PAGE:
Coincidentally, Anderson died on April 8, 1993, almost exactly 54 years to the day after her triumphant concert. In another Globe editorial, I wrote that to my mother Anderson “represented a triumph over segregation and a counterweight to Aunt Jemima images.”
“As a youngster, Anderson was denied admission to a Philadelphia music school because she was black. She was given the keys to Atlantic City, but was not allowed to stay in a hotel there. When she sang in segregated concert halls, she demanded that seats be allotted to black ticket buyers in every section of the auditorium. . . Anderson often referred to herself with modest detachment. But for several generations of black women in America such modesty is unnecessary. Marian Anderson’s name and her memory are synonymous with the magnificence of her voice.”
I spent most of Friday, Dec. 28, which would have been my mother, Mary Ray’s 93rd birthday, reading letters like this one.
I missed her too. Even those times when I would be called upon to help her find her misplaced dentures.
Most of my mother’s notes were chronicles of her life as an empty nester, her reviews of cultural events, her updates on neighbors, friends and relatives and her travels.
“Wish you could’ve been at Uncle James’ on Sunday past. It was beautiful,” she wrote in a card dated Aug. 23, 1977. Then she listed the relatives whom I’d missed during her trip from Pittsburgh to New Jersey.
“Cousin Mollie said she had a magnificent time. Diane and her daughter were there; John, Jr. and Larry and family. Peanut [my cousin Robert] has a son named Lyle – looks just like him.” [It’s actually Kyle; we’re now Facebook friends.]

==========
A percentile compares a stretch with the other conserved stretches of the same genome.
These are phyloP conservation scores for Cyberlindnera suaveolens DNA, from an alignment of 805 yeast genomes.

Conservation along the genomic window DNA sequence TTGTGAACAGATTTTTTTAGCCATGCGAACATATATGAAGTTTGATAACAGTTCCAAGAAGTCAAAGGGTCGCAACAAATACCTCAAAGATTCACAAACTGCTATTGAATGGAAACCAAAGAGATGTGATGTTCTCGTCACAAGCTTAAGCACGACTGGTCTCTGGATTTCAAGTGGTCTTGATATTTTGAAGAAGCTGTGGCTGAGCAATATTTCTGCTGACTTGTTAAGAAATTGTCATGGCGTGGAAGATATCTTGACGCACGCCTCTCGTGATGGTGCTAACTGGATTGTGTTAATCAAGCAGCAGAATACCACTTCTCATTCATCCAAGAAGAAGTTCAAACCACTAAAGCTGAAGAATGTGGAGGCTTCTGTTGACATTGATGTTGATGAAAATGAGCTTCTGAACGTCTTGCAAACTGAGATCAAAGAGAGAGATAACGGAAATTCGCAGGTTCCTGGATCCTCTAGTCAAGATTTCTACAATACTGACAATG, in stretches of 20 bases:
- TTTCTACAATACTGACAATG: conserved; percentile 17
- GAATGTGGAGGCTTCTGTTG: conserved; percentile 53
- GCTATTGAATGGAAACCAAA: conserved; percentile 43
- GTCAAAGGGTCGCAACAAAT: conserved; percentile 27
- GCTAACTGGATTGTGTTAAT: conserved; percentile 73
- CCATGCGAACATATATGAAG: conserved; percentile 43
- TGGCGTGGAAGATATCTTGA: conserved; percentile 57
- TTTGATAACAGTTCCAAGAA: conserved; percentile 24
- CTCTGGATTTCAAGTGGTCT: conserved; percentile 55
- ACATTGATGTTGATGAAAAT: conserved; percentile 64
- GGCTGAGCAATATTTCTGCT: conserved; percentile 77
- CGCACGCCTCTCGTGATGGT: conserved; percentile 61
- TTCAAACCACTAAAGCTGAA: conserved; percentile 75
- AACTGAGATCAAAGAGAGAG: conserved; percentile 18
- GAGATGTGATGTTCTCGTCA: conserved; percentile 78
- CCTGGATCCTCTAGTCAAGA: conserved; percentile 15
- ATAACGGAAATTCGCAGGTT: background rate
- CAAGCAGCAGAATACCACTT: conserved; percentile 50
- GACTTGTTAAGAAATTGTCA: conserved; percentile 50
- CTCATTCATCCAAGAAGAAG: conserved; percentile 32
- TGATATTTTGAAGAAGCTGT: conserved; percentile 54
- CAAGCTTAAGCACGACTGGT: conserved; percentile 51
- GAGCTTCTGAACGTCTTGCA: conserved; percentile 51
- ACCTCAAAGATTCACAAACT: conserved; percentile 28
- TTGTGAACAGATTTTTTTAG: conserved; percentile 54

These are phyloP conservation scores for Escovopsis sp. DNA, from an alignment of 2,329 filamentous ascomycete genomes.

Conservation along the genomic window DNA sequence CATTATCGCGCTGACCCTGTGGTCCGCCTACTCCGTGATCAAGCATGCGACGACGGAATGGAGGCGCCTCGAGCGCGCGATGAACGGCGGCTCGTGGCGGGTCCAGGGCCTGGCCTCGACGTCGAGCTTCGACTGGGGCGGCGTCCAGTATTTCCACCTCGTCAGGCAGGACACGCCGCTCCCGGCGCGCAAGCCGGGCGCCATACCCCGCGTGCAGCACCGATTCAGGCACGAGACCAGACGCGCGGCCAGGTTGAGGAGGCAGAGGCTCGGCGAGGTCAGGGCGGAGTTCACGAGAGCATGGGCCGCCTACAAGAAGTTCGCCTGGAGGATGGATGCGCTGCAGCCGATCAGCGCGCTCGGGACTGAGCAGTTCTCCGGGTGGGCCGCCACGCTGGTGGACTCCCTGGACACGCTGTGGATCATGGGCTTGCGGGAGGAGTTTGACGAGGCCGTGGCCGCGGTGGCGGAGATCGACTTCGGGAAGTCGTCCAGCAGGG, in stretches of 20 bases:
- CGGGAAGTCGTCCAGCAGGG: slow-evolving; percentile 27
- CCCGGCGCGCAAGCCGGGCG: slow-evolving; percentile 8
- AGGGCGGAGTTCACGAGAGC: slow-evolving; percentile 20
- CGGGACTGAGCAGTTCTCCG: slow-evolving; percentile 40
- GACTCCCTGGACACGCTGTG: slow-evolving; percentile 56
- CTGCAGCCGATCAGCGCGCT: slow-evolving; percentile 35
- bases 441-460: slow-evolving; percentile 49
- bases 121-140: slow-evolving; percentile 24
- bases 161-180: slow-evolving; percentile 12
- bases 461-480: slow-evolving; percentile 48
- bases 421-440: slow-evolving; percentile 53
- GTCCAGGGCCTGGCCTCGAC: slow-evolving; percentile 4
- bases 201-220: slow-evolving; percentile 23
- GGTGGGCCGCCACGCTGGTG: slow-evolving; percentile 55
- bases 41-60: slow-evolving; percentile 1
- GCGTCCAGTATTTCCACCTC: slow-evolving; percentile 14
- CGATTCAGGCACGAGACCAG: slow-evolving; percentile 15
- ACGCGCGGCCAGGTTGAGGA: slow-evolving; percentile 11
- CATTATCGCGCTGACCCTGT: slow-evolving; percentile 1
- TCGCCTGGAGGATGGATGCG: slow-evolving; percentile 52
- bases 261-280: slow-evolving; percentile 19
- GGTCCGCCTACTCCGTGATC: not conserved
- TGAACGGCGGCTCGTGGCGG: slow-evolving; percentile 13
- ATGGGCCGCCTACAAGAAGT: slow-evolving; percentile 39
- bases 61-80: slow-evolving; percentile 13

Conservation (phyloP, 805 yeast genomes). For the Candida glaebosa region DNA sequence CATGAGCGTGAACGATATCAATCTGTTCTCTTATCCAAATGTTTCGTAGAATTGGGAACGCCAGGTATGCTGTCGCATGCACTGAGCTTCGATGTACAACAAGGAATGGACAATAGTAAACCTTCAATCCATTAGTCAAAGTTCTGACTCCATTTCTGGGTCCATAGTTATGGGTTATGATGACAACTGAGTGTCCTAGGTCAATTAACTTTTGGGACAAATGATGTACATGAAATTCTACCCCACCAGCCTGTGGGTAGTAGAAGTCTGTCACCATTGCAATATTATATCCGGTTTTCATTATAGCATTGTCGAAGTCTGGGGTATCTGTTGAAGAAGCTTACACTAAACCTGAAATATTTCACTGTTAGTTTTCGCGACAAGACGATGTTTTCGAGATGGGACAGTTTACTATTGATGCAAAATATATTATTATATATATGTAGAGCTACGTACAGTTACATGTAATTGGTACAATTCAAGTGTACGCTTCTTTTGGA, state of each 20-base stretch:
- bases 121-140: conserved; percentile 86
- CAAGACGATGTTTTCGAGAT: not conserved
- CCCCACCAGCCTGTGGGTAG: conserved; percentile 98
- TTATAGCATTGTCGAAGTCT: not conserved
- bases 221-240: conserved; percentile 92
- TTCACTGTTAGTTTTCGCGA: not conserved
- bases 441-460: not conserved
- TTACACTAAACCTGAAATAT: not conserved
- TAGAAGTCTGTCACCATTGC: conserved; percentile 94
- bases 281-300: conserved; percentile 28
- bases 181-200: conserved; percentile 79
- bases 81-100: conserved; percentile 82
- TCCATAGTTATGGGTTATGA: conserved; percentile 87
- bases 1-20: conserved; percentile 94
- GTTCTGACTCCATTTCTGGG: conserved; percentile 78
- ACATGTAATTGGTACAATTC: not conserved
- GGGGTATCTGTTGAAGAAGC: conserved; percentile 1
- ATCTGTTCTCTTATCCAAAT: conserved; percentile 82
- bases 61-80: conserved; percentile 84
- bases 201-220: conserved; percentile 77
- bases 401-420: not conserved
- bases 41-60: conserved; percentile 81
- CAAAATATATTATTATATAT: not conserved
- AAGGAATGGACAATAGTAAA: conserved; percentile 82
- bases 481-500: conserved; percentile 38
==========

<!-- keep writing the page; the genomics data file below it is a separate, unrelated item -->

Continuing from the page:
“All of Aunt Evie’s sisters and some of their families were there.” She referred to my cousin David as “The Lover,” and mentioned my cousin Michelle, whose eldest son was just a “fat baby boy of 10 months,” back then.
She loved her grandchildren: “You wouldn’t believe that my little Xmas tree is still up,” she wrote on Jan. 24, 1978. “Waiting for a visit from Chano and Lamman. They didn’t get over for the holidays, but boy did they enjoy the toys everyone sent them.”
“Today is M’Balia’s birthday, so they’re all here,” she wrote on Aug. 30, 1976.
In each letter she shared her worries. “Ellen will need some rest!!!” she scribbled along the side of a note dated Sept. 18, 1976. (I believe she was referring to the fact that my sister Ellen-Marie had just returned from a trip to Tanzania.)
“They’re trying to work out their difficulties. I’ve suggested a professional counselor,” she wrote about another relative and her husband.
Then there was my mother’s love life: “Uncle Fred has his house almost completely painted outside and wants me to select new furnishings, drapes and carpeting,” she wrote in one letter. In another: “He went on a Northwest trek with the AAAs from Western Pa. “Timing was bad for me, so was the cost, and he couldn’t afford it for us both.”
She never ended a note without dispensing some advice: “Glad the job is shaping up,” she wrote shortly after I’d taken my first job in Boston. “Don’t make any hasty moves until you thoroughly investigate any situation. Some sorority sisters might help.” [I assume she was referring to my search for housing.]
On her troubles with high blood pressure, she wrote: “It’s something that runs in the family. We seem to be victims of stress. Please watch it!”
She also was generous with her praise:
“Your March article in Essence is excellent. Keep up the good work.”
“So very happy for you, (Always) but particularly now as you join the Boston Globe staff.
But to her, being a good friend was as important as any professional accomplishment.